Medication adherence was associated with small incremental changes in the intermediate treatment targets. One potential explanation is that we assessed the effect of adherence at a single interval among patients prescribed medications over a longer term and may not have seen the full effect of these medications on the treatment targets. Furthermore, when applied on a population-wide basis, the differences in the treatment targets between adherent and nonadherent patients may translate into significant reductions in morbidity and mortality.29,30 Finally, clinical trials demonstrated the efficacy of oral hypoglycemics, antihypertensives, and statin medications among patients with DM.2,3,31 Because these medications were shown to be efficacious compared with placebo in the clinical trials, the present study was intended to assess the effectiveness of these medications in clinical practice and, in particular, to focus on the effect of medication nonadherence.
In conclusion, medication nonadherence is prevalent among patients with DM and is associated with adverse clinical outcomes. The assessment of medication nonadherence should be incorporated into routine clinical practice. Patient adherence to therapies has been touted as the next frontier in quality improvement.32 Interventions are urgently needed to increase medication adherence so that patients can realize the full benefit of prescribed therapies.33,34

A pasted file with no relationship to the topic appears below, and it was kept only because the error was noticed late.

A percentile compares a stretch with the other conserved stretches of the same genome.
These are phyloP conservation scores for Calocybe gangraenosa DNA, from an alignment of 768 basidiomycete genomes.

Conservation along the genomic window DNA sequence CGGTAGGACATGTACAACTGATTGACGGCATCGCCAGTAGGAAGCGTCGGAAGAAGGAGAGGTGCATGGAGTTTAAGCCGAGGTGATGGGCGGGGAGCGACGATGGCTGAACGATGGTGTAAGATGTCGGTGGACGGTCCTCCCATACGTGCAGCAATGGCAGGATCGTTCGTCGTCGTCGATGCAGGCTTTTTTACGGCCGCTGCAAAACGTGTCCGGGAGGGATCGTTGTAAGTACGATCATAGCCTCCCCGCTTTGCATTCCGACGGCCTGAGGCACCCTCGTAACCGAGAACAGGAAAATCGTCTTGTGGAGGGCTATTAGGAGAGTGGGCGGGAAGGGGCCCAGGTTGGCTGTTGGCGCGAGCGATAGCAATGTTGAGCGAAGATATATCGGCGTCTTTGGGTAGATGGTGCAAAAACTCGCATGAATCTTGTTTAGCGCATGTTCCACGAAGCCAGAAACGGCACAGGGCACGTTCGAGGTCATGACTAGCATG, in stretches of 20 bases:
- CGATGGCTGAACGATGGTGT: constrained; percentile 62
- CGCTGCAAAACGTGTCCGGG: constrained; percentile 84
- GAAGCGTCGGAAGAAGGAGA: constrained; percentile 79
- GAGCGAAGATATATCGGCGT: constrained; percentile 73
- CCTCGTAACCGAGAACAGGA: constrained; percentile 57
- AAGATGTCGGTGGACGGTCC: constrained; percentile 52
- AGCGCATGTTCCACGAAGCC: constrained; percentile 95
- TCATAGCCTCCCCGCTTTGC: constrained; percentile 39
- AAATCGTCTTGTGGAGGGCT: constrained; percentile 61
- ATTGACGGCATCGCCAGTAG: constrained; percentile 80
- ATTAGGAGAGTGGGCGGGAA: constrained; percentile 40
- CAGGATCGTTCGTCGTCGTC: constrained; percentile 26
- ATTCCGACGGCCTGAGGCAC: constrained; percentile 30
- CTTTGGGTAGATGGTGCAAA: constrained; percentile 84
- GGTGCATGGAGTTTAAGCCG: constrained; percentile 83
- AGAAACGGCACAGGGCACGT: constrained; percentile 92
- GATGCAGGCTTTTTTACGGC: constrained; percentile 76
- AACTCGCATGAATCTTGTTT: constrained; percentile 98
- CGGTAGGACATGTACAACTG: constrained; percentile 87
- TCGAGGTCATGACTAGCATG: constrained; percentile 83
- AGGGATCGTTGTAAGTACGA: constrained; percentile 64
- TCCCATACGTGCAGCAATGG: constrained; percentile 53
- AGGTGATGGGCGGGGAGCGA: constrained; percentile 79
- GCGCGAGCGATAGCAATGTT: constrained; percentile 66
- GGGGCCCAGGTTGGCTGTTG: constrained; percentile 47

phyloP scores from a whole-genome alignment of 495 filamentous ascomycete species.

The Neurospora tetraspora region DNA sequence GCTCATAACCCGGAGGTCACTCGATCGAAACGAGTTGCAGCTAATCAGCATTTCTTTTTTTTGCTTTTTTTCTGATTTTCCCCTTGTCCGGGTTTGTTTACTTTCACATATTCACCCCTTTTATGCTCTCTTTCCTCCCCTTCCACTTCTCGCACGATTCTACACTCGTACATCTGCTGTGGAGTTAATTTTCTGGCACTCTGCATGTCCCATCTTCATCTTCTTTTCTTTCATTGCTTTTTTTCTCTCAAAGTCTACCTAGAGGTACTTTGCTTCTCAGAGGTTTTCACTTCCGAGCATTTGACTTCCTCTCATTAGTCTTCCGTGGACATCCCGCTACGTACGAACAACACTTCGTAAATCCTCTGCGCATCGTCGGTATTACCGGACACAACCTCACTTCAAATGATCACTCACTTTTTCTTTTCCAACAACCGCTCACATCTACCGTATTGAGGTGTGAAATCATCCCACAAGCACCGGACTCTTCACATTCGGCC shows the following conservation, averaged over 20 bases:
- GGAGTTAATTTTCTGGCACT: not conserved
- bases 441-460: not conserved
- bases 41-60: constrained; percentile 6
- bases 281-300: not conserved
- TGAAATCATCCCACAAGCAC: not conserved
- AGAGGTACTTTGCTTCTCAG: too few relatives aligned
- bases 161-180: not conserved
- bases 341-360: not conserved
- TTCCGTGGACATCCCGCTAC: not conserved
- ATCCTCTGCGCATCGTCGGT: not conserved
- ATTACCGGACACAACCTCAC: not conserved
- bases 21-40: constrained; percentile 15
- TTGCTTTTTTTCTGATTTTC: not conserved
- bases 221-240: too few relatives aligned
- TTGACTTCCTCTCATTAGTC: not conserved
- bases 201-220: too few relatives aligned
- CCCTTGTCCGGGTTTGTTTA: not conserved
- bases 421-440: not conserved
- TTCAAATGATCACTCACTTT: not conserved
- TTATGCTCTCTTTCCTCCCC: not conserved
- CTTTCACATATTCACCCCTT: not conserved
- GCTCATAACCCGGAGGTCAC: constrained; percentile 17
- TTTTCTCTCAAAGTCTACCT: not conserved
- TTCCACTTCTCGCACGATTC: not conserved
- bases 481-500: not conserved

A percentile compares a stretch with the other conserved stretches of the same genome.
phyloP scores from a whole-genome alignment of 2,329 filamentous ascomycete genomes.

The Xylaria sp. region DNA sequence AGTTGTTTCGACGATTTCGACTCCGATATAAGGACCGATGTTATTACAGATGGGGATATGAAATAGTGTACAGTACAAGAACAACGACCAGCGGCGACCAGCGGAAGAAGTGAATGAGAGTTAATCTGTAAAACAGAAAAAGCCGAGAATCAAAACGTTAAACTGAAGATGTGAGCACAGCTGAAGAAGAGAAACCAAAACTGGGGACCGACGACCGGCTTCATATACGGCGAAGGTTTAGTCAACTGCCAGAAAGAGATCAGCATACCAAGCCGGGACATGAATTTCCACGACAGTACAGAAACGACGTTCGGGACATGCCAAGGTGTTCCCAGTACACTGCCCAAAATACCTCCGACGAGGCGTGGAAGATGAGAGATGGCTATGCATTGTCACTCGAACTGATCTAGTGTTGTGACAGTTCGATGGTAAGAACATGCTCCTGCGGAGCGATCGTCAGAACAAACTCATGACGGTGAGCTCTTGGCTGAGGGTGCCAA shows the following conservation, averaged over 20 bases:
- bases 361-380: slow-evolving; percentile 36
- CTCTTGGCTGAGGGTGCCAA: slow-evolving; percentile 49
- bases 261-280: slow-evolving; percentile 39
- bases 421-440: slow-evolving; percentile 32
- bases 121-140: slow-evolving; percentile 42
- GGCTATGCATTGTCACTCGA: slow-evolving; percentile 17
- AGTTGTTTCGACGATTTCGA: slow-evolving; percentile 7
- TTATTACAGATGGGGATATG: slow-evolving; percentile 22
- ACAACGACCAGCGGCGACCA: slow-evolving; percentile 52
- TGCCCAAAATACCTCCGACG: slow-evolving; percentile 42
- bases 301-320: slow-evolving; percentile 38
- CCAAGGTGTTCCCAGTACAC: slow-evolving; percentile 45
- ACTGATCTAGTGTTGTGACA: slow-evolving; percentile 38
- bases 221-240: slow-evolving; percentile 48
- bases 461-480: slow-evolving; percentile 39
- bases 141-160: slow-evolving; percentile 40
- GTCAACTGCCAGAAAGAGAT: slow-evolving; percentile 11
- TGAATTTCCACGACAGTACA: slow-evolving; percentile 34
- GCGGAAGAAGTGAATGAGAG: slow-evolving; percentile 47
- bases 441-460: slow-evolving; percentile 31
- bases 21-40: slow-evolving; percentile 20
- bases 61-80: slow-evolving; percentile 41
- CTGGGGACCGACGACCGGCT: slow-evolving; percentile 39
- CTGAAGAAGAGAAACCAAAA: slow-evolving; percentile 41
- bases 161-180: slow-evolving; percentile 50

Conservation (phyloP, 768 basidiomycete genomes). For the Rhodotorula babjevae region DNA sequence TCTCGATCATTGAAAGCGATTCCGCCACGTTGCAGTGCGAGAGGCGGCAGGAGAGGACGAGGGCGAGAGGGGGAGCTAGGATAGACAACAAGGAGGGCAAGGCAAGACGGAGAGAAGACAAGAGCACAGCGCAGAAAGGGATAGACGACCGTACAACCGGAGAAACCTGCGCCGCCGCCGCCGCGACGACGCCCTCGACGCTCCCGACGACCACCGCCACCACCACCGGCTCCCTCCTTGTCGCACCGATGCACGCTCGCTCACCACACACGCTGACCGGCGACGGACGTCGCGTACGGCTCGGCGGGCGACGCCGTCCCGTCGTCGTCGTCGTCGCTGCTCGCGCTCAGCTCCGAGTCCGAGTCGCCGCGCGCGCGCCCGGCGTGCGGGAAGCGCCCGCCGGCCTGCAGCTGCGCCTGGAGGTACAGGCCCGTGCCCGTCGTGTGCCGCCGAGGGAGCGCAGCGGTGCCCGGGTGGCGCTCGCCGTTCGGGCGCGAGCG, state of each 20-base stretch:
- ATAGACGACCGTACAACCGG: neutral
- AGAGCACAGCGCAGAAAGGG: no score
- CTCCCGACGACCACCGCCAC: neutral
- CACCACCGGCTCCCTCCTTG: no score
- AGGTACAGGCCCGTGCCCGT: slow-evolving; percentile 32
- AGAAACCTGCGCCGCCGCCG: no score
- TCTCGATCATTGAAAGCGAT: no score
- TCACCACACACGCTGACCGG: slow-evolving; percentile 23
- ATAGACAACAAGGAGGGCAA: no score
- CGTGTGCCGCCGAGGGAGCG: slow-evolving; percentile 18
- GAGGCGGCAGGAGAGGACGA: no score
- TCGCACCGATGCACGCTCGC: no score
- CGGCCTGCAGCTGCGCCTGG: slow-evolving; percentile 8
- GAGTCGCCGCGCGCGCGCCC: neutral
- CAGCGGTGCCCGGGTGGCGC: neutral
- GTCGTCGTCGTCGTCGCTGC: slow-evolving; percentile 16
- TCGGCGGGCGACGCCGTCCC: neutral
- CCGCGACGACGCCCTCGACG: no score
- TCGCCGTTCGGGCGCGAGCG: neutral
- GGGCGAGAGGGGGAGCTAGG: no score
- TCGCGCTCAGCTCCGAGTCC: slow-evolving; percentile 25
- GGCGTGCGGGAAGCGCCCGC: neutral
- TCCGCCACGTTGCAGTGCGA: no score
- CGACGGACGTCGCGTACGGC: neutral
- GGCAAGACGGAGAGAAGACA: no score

Correspondence: P. Michael Ho, MD, PhD, Denver Veterans Affairs Medical Center, 1055 Clermont St (111B), Denver, CO 80220 (firstname.lastname@example.org).
Accepted for Publication: May 18, 2006.
Author Contributions: Dr Ho had full access to all of the data in the study and takes responsibility for the integrity of the data and the accuracy of the data analysis.
Financial Disclosure: None reported.
Funding/Support: This study was supported in part by grant 0535086N from the American Heart Association, by Advanced Research Career Development Award RCD 98341-2 from the Veterans Affairs Health Services (Dr Rumsfeld), and by Research Career Award K08-AG01011 from the National Institutes of Health (Dr Masoudi).
Previous Presentation: This study was presented at the 55th Annual Scientific Session of the American College of Cardiology; March 14, 2006; Atlanta, Ga.